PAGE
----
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2,5 mln took part in Moscow City Day festivities - police

September 05, 2011, 8:56 UTC+3
During the events in Moscow 16,000 police officers and Interior Troops ensured law and order in the RF capital
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MOSCOW, September 5 (Itar-Tass) — Moscow City Day celebrations passed without incidents, the events were attended by 2.5 million people, the press service of the Russian Interior Ministry’s main department for Moscow told Itar-Tass on Monday.

“Over two days, 2.5 million Muscovites and guests of the capital took part in festive events that were held in various parts of the city. There were no incidents and violations,” an interior source said.

During the events in Moscow 16,000 police officers and Interior Troops ensured law and order in the RF capital.

“A laser show on the Vorobyovy Gory (Sparrow Hills) attracted the largest audience. More than 800,000 people attended it,” the Moscow main police department noted.

City Day that is believed to coincide more or less with Moscow’s ‘birthday’.

Traditionally, the beginnings of Moscow’s history are traced to the year 1147, under which it was mentioned for the first time in a monastery chronicle. The chronicler said that ‘Moskov’, a small town in the northeast Russian principality of Vladimir and Suzdal, had become the venue of a meeting between the Duke of Kiev, Yuri the Long Arms, and his friend and ally, Prince Svyatoslav Olgovich from Novgorod-Seversky.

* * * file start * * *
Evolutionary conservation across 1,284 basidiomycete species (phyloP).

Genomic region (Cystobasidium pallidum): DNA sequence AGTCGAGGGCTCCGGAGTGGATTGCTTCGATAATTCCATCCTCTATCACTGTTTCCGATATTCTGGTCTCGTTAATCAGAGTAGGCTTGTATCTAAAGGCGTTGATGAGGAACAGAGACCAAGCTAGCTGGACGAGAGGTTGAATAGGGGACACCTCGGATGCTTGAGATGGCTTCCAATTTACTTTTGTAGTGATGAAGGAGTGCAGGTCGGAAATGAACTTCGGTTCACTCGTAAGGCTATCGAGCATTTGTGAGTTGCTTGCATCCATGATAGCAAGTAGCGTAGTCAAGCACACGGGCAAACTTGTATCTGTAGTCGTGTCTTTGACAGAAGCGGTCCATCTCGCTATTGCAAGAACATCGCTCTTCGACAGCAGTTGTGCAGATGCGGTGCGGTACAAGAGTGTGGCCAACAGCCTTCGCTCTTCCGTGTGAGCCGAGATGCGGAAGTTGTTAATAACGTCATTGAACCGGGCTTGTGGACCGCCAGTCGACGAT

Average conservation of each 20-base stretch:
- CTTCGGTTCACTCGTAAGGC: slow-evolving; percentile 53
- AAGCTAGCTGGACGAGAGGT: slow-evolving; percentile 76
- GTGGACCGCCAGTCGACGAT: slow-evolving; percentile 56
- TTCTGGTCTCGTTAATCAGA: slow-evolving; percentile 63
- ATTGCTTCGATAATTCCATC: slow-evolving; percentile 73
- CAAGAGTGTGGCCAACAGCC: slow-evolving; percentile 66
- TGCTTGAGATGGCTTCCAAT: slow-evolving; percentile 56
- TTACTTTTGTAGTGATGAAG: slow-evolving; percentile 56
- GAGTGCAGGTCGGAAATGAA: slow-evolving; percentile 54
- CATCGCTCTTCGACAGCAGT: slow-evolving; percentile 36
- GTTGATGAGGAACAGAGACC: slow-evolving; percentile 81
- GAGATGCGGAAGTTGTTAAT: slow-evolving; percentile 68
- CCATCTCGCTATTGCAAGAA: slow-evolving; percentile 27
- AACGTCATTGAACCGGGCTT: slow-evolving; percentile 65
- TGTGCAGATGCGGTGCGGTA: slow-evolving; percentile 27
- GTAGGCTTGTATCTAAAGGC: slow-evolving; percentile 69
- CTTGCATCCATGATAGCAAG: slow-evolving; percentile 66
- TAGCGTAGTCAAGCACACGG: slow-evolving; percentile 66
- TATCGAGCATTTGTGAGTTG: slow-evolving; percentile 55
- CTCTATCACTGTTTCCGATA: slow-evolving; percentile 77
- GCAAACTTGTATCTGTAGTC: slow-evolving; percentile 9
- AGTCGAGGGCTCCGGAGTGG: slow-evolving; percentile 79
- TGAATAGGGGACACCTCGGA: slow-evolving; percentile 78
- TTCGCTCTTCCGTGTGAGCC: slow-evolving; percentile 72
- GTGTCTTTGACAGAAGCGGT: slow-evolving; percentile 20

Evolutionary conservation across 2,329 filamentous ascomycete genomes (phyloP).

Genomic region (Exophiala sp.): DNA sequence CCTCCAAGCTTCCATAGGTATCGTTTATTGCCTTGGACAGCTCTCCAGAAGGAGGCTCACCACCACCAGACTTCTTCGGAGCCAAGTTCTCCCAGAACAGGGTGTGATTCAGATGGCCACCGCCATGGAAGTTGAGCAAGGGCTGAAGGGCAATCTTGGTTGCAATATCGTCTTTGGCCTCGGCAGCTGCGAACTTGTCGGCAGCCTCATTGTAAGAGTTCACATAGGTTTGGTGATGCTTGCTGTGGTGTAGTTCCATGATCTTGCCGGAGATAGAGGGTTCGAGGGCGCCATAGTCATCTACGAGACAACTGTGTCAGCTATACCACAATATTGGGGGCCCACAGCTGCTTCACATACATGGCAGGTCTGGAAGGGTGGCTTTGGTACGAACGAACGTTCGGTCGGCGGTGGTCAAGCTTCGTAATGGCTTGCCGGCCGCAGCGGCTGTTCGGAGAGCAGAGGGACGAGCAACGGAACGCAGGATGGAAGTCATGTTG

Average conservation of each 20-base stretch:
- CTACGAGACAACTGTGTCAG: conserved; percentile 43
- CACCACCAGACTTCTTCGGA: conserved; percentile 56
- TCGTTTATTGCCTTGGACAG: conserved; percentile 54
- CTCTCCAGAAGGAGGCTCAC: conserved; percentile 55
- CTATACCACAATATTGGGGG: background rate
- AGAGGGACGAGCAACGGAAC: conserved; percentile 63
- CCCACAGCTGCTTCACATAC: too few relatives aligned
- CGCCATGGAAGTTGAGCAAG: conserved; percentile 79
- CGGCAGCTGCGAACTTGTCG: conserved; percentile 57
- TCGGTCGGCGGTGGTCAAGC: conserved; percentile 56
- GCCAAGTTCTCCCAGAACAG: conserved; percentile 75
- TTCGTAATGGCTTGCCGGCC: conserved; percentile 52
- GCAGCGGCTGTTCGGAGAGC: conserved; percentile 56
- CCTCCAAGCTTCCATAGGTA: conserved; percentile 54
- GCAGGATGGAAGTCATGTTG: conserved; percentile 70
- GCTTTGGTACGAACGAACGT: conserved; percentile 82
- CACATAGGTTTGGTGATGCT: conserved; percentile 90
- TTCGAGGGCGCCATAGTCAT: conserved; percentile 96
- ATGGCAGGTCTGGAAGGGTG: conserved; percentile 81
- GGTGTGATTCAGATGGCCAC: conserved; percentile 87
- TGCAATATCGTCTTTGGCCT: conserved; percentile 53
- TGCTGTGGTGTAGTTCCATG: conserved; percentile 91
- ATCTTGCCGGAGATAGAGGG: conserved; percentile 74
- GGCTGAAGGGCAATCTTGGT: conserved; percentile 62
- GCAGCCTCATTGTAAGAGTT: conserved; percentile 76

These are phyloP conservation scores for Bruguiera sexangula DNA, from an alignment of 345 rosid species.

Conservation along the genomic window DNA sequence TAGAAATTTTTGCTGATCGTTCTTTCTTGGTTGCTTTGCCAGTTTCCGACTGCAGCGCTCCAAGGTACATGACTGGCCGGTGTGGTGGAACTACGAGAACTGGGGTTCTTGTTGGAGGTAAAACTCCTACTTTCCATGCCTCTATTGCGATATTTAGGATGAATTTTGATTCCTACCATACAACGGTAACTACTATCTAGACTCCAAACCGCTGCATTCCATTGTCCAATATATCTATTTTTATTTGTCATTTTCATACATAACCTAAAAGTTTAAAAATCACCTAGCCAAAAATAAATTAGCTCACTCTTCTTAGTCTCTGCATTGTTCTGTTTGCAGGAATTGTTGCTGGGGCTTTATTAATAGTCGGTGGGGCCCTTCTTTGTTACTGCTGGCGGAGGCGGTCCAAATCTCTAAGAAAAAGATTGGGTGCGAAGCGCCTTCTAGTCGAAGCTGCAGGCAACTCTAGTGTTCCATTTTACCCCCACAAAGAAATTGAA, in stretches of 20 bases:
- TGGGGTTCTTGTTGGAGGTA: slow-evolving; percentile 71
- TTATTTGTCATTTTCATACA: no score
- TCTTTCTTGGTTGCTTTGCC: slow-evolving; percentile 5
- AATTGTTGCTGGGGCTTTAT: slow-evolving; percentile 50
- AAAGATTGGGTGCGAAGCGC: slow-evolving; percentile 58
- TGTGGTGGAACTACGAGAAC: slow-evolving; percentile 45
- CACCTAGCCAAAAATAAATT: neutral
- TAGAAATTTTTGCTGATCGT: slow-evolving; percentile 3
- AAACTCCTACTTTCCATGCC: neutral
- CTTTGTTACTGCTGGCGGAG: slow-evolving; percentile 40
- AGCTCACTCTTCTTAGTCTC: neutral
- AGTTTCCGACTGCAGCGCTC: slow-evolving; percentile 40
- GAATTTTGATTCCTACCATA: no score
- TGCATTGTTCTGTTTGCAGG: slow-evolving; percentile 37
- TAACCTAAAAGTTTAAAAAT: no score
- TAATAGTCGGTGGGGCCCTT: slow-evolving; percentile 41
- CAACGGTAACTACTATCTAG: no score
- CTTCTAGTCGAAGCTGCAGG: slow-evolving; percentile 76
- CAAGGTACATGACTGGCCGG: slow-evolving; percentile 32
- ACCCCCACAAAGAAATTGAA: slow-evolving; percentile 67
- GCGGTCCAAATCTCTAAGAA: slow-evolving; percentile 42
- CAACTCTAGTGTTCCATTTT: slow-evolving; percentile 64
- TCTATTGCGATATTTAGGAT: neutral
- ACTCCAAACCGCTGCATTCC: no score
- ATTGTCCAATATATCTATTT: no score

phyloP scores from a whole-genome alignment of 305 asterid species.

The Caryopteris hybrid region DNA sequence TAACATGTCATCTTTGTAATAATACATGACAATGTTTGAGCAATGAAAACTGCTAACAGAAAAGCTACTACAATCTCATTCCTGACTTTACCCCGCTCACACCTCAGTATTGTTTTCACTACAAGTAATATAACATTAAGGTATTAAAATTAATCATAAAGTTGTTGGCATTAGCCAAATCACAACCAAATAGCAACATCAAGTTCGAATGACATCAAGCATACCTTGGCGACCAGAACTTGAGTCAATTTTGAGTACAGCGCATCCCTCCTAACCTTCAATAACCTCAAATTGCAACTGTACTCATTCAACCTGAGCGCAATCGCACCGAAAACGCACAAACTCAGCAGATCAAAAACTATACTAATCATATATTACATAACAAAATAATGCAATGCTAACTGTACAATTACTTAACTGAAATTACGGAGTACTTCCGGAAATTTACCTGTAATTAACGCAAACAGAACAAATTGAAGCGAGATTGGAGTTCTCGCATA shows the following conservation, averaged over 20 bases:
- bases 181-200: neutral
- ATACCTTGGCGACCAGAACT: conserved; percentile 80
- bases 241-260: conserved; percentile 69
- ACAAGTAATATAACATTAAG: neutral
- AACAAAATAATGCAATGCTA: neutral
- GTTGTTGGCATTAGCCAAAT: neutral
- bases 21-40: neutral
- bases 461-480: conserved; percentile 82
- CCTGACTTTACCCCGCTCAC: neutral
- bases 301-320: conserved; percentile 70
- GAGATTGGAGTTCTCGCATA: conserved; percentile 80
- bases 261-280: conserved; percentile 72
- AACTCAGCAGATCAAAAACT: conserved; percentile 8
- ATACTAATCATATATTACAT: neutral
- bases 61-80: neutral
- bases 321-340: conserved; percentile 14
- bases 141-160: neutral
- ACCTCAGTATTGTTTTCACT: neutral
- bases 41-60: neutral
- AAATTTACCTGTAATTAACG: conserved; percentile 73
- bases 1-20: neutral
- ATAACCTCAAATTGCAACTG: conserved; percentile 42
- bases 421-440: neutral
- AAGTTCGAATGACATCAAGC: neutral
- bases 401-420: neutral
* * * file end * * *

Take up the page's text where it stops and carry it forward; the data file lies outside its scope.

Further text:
Scholars believe, however, that the actual history of the city is at least three or four centuries longer.

Moscow displays an instance of an urban centre that kept growing territorially and economically throughout centuries in spite of numerous incursions by foreign troops, fires, destruction and devastation. Suffice it to recall that foreign invaders burned it down to ashes six times and the list of historical ‘celebrity personages’ whose troops would come close to it or seize it in different epochs includes Tamerlane, Batu Khan, Polish King Zigmunt III, and Napoleon.

In the fall of 1941, Nazi troops approached the city suburbs to stop at a distance where the Wehrmacht generals could see the towers of the Kremlin in their field binoculars.

Still, each major invasion or calamity would eventually bring about an expansion of the city, incorporation of nearby towns into it, construction of new residential areas, and powerful economic growth.

Today Moscow occupies a territory of 1,081 square kilometres. It has 10 major administrative districts and 125 local districts. This city makes up a separate constituent entity of the Russian Federation, and sociology experts say its population is likely to get over the 11 million mark soon.

 

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